Haptic System Creates Finger-Touch Sensations Hardware-Free​

Feel the real world and the virtual world at the same time

4 min read

Evan Ackerman is IEEE Spectrum’s robotics editor.

A series of four images showing a user wearing a VR headset grasping different real and virtual objects
University of Chicago

One of the trippiest virtual-reality experiences that I’ve ever had was being able to touch an object that didn’t exist. Getting immersed in a virtual world through a headset that provides video and audio is one thing, but adding in touch is somehow transformative; physical interaction brings you into that virtual world in a much more direct way. But as with everything related to VR or AR, it’s all extremely hardware intensive. And especially in the case of augmented reality, all of that hardware can get in the way.

This hardware layer is a problem for virtual touch, because it seems like there’s just no way around it. Video and audio have ways of making themselves transparent, like with glasses or contact lenses or bone conduction, which let you experience the real world with an additional layer of reality added on top—augmented reality. With touch, though, there aren’t good options for transparency, because there has to be some physical thing touching, say, your fingers for you to actually feel sensations. Typically, this is some sort of glove, and whether or not the glove is transmitting a haptic signal, you’re still wearing it all the time, which is not transparent at all.

Researchers from the University of Chicago have figured out a clever way around this problem. In a paper that will be presented at the 2023 Conference on Human Factors in Computing Systems, or CHI 2023, (where it will also be honored with a best paper award), they demonstrate a wearable system that can generate tactile sensations across the bottom of your fingers and palm without any hardware getting in the way, by hacking into the nerves on the back of your hand instead.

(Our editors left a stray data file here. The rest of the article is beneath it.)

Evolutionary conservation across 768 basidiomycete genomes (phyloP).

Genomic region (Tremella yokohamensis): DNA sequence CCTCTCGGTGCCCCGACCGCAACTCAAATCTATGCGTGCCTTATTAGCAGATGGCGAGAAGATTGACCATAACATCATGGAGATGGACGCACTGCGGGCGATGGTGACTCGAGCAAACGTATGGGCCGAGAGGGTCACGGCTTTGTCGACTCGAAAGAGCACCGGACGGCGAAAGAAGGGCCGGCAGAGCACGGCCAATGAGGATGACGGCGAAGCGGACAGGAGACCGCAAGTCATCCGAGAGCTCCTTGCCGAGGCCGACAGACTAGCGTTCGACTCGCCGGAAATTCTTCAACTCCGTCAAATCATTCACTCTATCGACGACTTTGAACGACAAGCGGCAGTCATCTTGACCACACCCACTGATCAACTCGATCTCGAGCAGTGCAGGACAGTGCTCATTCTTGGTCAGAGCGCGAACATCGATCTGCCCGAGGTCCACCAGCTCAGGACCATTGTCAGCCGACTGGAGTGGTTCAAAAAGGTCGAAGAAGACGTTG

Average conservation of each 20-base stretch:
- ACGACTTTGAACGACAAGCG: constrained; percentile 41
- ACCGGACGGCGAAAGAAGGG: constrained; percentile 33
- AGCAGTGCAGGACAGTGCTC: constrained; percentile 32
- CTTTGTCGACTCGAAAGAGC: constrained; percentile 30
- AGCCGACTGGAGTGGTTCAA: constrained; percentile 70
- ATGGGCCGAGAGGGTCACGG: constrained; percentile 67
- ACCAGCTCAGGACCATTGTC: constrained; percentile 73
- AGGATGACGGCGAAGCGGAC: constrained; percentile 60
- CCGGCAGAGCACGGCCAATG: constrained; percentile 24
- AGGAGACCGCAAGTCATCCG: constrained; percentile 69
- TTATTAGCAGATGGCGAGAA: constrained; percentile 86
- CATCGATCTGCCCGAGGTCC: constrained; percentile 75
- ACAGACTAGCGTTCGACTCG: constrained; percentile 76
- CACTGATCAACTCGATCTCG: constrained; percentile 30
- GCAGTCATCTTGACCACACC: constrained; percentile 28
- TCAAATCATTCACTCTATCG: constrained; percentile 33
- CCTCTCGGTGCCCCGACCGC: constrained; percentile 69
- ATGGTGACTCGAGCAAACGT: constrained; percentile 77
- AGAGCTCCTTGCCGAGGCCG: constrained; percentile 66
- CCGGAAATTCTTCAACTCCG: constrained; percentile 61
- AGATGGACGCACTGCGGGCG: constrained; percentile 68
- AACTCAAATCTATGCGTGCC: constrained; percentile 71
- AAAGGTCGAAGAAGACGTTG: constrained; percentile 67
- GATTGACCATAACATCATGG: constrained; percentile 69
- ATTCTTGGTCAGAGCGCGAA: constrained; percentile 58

This method depends on what’s called “referred sensation,” where stimulation of your body in one place gets felt in another place—it’s like when you accidentally bash your elbow against something but can feel tingling up through your fingers, because the signal has traveled along your nerves up through your hand. In some places, including in the fingers, referred sensation can be targeted with a reasonable amount of precision. With a signal electrode on the top of a finger and a ground electrode closer to the wrist, it’s possible to stimulate individual parts of each finger, creating 11 separately controllable tactile zones across five fingers and the palm.

However, just zapping fingers doesn’t provide a way of getting those signals to show up just on the bottom (palmar) side of the fingers, rather than the top (dorsal) side, which is where the signal is originating. Fortunately, the asymmetrical way that the nerves in our hands are set up makes this possible. The backhanded stimulation technique works because your palm and finger pads are way, way more sensitive than the backs of your hands, thanks to about 60 times more mechanoreceptors on the palmar side. So, if you use an electrode to stimulate the back of one of your fingers, the sensitivity on the front is so much higher that you’re going to feel it there much more strongly, even though the electrode is in direct contact with the back side. The researchers were able to find a stimulation intensity that was enough to trigger nerves on the finger pads, while staying below the detection threshold on the back side of the fingers, neatly solving the problem.